Pearls of wisdom from “The Cloud of Unknowing” (Christian contemplative prayer/meditation)

The Cloud of Unknowing and Other Works (Penguin Classics)

I’ve just finished reading the medieval Christian book “The Cloud of Unknowing”, which is a classic of Christian mysticism. I always take such books with a pinch of salt, because I think you’ve got to approach mysticism carefully and use the Bible as your boundary. But I did find a lot of great wisdom in this little book. Here are some examples, with quotes:

1) Seek God for God alone, and not what He can give you

Peace, love and the Spirit are wonderful benefits of contemplative prayer – but not always. And one of the blocks to knowing God that I’ve found is if I’m only doing the prayer to feel good. Instead, it’s important to just seek God and God alone – love requires that we are not seeking for only what we can get.

Lift up your heart to God with humble love: and mean God himself, and not what you get out of him… Try to forget all created things that he ever made, and the purpose behind them, so that your thought and longing do not turn or reach out to them either in general or in particular.

There’s encouragement to wait in prayer, even when it seems difficult:

When you first begin, you find only darkness, and as it were a cloud of unknowing. You don’t know what this means except that in your will you feel a simple steadfast intention reaching out towards God. Do what you will, and this darkness and this cloud remain between you and God… Reconcile yourself to wait in this darkness as long as is necessary, but still go on longing after him whom you love.

2) Christian meditation / contemplative prayer is very different to Eastern, Buddhist styles of meditation

It’s not a game of trying to seek knowledge, and pride is a danger.

Whoever hears or reads about all this, and thinks that it is fundamentally an activity of the mind, and proceeds then to work it all out along these lines, is on quite the wrong track. He manufactures an experience that is neither spiritual or physical. He is dangerously missed and in real peril.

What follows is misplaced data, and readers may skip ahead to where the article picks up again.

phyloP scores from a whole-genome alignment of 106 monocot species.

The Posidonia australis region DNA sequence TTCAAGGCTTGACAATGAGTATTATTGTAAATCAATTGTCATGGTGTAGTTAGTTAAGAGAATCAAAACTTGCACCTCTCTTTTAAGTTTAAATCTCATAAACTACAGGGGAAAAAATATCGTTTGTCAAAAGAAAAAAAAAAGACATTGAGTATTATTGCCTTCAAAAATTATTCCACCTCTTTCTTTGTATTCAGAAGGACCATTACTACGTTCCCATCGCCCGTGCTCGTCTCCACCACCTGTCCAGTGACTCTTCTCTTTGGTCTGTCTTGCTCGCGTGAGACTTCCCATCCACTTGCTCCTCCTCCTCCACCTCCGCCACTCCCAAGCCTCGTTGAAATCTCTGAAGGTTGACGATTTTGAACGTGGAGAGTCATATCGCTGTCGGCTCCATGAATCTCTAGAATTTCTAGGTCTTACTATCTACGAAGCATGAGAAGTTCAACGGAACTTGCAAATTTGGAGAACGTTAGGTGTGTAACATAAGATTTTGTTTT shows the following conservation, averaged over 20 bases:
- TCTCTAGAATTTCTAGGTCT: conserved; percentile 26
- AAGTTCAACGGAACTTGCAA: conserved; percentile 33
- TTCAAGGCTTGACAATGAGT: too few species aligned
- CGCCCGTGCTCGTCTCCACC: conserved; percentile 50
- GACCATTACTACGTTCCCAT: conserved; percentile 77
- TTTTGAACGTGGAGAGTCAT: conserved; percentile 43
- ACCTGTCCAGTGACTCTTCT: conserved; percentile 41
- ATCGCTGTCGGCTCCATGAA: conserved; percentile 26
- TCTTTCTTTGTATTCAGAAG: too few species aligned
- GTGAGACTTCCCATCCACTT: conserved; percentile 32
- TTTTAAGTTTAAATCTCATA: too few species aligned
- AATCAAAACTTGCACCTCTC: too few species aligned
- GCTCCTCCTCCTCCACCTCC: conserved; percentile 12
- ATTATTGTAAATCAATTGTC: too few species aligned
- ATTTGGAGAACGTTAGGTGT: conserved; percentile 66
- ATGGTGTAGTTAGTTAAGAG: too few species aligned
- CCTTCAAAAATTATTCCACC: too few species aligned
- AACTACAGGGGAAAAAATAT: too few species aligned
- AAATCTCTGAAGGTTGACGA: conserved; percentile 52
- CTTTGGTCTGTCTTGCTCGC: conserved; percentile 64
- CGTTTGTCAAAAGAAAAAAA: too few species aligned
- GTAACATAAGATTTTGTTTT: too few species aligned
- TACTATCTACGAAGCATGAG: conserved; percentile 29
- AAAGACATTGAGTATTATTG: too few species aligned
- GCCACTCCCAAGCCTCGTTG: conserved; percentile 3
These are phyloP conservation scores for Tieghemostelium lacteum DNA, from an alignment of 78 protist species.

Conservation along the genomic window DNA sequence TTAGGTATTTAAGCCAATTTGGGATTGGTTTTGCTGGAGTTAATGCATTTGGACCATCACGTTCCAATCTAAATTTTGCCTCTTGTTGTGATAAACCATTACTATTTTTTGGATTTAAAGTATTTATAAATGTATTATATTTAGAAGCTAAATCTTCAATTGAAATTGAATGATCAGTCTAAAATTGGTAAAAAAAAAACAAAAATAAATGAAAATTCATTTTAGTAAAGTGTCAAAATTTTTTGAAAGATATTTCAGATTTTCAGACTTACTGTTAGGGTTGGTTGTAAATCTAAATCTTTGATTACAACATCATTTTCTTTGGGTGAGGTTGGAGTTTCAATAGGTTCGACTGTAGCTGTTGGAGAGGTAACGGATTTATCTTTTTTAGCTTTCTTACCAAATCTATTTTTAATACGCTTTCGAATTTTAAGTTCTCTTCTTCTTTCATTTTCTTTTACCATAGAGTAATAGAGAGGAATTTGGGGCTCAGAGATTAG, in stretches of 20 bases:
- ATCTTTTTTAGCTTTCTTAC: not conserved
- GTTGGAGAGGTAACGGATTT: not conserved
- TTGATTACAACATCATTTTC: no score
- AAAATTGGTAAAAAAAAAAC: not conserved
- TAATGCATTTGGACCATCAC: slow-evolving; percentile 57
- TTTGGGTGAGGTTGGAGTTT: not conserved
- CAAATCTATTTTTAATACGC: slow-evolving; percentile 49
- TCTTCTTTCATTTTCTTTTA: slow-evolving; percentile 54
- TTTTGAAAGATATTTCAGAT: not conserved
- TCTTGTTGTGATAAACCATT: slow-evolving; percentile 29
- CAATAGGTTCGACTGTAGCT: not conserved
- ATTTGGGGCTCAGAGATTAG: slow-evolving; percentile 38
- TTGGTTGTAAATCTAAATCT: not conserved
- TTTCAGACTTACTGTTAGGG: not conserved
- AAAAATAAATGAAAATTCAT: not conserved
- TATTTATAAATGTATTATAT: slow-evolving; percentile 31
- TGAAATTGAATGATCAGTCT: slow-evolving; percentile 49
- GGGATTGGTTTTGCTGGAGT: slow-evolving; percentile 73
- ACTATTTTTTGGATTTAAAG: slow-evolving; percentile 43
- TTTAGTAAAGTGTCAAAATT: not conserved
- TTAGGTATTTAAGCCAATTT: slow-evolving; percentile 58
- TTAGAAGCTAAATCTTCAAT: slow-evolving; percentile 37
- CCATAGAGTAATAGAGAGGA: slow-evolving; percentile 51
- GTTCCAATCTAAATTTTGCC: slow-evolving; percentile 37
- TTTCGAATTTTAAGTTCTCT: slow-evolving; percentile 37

Indeed he points out that you need a foundation of knowing your own sinfulness, meditating on the Cross and the kindness of God.

See to it that there is nothing at work in your mind or will but only God. Try to suppress all knowledge and feeling of anything less than God, and trample it down deep under the cloud of forgetting.

Although the Christian meditator is seeking to lose ‘self’ it is ONLY to give it to God in love – to surrender all we have to our Creator.

3) As you reach towards God, run away from all that is bad

By its very definition, if you are seeking God you must turn away from all wrongdoing – all sin.

In itself prayer is nothing else than a devout setting of our will in the direction of God in order to get good, and remove evil… all evil is summed up in sin… if we pray with intention for the acquiring of goodness, let us pray, in word or thought or desire, no other word than ‘God’. For in God is all good, for he is its beginning and its being.

Being aware of this great separation can be a help if we’re struggling with sin, or with hiding from God:

Feel sin in its totality – as a lump – without specifying any particular part, and that all of it is you. And then cry ceaselessly in your spirit this one thing: ‘Sin! Sin! Sin! Help! Help! Help!

4) The fruit of contemplative prayer is love, and intimacy with Christ

This kind of prayer is done to know God more, and to love him more.

The nature of love is that it shares everything. Love Jesus, and everything he has is yours.

…He may, perhaps, send out a shaft of spiritual light, which pierces this cloud of unknowing beteween you, and show you some of his secrets… then will you feel your affection flame with the fire of his love, far more than I can possibly say now…

Happy praying!

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